Deferred Undo Segments: These are maintained by the Oracle Server so a DBA does not have to maintain them.
· They can be created when a tablespace is brought offline (immediate, temporary, or recovery).
· They are used for undo transactions when the tablespace is brought back online.
· They are dropped by the Oracle Server automatically when they are no longer needed.
Automatic Undo Management
The objective is a "set it and forget it" approach to Undo Management.
· Automatic Undo Management requires the creation of an Undo tablespace.
· An auto-extending undo tablespace named UNDOTBS1 is automatically created when you create the database with Database Configuration Assistant (DBCA).
· Oracle allows a DBA to allocate one active Undo tablespace per Oracle Instance.
· The Oracle Server automatically maintains undo data in the Undo tablespace.
· Oracle automatically creates, sizes, and manages undo segments.
Automatic Undo Segments are named with a naming convention of: _SYSMUn_<generated number>$
For example, they may be named: _SYSMU1_1872589076$ and _SYSMU2_1517779068$, etc.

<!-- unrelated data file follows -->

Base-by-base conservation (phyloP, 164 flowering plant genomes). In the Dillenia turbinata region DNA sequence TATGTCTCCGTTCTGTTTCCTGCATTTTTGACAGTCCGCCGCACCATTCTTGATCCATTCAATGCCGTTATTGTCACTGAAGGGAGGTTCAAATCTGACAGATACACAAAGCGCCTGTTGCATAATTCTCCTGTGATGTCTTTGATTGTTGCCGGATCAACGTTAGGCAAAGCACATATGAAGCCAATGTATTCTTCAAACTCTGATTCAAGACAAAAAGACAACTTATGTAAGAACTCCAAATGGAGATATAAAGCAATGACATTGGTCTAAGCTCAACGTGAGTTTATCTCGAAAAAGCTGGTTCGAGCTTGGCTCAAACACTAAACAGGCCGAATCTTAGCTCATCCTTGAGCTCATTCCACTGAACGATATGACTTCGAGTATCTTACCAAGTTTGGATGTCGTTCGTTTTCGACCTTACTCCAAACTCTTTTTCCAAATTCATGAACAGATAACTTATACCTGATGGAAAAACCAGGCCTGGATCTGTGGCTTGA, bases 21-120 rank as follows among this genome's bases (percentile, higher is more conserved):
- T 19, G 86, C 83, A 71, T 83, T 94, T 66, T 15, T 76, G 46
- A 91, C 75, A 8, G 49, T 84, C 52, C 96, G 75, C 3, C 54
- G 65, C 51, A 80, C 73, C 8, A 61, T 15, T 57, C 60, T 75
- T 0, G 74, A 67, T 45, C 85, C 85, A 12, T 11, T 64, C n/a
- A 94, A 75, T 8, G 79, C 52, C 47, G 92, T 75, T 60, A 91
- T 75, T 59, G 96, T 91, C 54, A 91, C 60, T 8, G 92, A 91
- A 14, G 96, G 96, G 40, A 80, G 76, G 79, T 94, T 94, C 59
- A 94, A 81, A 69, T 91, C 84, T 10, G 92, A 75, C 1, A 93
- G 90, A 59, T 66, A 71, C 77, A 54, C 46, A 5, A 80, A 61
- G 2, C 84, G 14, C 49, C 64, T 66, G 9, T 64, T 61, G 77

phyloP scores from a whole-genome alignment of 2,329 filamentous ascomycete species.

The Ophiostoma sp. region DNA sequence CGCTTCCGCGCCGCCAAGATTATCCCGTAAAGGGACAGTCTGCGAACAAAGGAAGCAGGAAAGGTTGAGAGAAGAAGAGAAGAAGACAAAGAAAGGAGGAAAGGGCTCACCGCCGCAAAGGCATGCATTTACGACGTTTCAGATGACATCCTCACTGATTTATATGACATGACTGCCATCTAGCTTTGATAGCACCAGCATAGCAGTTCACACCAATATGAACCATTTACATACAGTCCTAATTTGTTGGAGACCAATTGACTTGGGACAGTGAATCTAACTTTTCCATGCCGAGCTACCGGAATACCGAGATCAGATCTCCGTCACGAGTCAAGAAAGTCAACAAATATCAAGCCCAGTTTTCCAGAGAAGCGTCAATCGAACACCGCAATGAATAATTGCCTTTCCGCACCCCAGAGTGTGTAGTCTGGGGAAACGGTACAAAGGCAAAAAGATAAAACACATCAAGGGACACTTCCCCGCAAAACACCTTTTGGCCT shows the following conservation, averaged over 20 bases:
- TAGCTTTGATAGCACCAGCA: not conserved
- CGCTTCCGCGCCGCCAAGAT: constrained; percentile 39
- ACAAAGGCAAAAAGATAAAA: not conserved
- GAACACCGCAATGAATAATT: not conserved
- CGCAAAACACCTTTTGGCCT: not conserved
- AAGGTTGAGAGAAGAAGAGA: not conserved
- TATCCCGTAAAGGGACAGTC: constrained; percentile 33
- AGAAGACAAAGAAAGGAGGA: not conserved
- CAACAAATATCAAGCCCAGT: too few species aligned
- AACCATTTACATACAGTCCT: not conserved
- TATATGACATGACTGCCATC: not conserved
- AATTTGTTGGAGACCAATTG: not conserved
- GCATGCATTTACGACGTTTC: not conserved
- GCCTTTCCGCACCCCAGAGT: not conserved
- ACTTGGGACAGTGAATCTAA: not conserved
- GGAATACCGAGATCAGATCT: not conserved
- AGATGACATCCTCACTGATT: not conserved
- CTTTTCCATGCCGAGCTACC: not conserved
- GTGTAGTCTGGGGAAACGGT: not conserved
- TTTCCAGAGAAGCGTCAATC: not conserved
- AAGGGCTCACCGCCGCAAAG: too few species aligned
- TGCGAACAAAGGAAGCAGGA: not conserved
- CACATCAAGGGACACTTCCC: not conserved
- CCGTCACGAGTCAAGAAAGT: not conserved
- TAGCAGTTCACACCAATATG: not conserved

Configuration: When a single Undo tablespace exists in a database:
· Automatic Undo Management is the default.
· With 11g, there is no need to set the UNDO_MANAGEMENT parameter in the initialization to AUTO.
· Oracle will automatically use the single Undo Tablespace when in AUTO mode.
· If more than one Undo tablespace exists (so they can be switched if necessary, but only one can be active), the UNDO_TABLESPACE parameter in the initialization file is used to specify the name of the Undo tablespace to be used by Oracle Server when an Oracle Instance starts up.
· If no Undo tablespace exists, Oracle will start up a database and use the SYSTEM tablespace undo segment for undo.
· An alert message will be written to the alert file to warn that no Undo tablespace is available.
· If you use the UNDO_TABLESPACE parameter and the tablespace referenced does not exist, the STARTUP command will fail.
UNDO_MANAGMENT=AUTO or UNDO_MANAGMENT=MANUAL
· You cannot dynamically change UNDO_MANAGEMENT from AUTO to MANUAL or vice-versa.
· When in MANUAL mode, the DBA must create and manage undo segments for the database.
You can alter the system to change the active Undo tablespace that is in use as follows: